How To Prepare For A Vertebroplasty? You’ll be asked to not eat or drink anything for 4 – 6 hours before the surgery date. Blood-thinning medications will not be allowed for 5-7 days before the surgery. You’ll also have to discuss your ongoing medication courses with the surgeon to ensure none of them will hamper the surgery’s effects. Your surgeon will also help you find alternative medicines for the time being. It would be prudent to ask a friend or a family member to drive you to and fro the hospital as you won’t be allowed to strain your back after the surgery.
How is the Recovery Process After Vertebroplasty? Bed rest and not performing any back-straining movements is recommended for the first 24 hours. Some soreness and pain can be felt at the puncture site, which will naturally subside in a few days. You’ll be allowed to start your routine activities and medications gradually over the next few days. Strenuous activities such as sports or heavy workout will only be allowed after a period of 6 weeks. You’ll have to attend the follow-up appointments after every one or two weeks to discuss the condition of your spine and what routine activities can be performed.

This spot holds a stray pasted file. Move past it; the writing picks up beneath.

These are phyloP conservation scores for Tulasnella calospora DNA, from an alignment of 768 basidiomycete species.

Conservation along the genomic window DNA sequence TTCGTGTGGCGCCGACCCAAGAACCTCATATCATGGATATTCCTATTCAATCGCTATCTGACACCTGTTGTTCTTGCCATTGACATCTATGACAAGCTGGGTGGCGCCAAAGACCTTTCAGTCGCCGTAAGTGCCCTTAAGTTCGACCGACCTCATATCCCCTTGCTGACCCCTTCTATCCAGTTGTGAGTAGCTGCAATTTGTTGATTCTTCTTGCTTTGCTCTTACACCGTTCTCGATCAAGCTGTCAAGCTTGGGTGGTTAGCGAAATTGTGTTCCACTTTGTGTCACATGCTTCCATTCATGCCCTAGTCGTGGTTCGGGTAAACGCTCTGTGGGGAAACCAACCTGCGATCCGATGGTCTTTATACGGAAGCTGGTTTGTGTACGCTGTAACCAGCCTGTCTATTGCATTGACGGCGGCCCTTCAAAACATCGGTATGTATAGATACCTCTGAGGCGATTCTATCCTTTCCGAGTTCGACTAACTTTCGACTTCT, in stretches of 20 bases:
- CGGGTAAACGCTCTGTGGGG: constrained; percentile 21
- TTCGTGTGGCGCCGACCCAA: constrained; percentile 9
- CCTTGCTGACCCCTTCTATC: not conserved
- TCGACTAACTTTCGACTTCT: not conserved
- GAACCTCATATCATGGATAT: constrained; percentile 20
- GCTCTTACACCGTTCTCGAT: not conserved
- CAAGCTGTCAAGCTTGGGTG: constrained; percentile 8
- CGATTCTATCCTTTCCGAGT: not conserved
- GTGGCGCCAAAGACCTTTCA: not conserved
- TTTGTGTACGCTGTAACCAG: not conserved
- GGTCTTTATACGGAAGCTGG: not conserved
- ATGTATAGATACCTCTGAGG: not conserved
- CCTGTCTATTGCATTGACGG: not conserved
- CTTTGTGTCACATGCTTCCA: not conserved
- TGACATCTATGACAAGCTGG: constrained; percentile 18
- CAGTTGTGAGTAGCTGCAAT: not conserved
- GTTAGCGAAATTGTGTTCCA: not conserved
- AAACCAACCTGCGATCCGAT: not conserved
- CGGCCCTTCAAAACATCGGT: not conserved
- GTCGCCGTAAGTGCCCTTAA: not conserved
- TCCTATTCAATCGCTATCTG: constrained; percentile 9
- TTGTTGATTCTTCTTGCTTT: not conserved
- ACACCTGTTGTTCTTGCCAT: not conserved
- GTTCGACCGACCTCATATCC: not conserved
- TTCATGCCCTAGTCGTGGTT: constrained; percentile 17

Are There Any Risks Or Complications Associated With Vertebroplasty? Vertebroplasty, just like any other surgery, carries some rare risks with it. However, since it is performed on one of the more crucial organs of the body, the risks can range for mild to significantly severe conditions such as:
- Spinal infection
- Allergic reaction to the cement or anesthetic
- Excessive bleeding from the puncture site
- Weakness or paralysis in the limbs caused by any damage to the spinal nerves
- Cement leaking out onto adjacent bones or nerves causing pain, tingling or numbness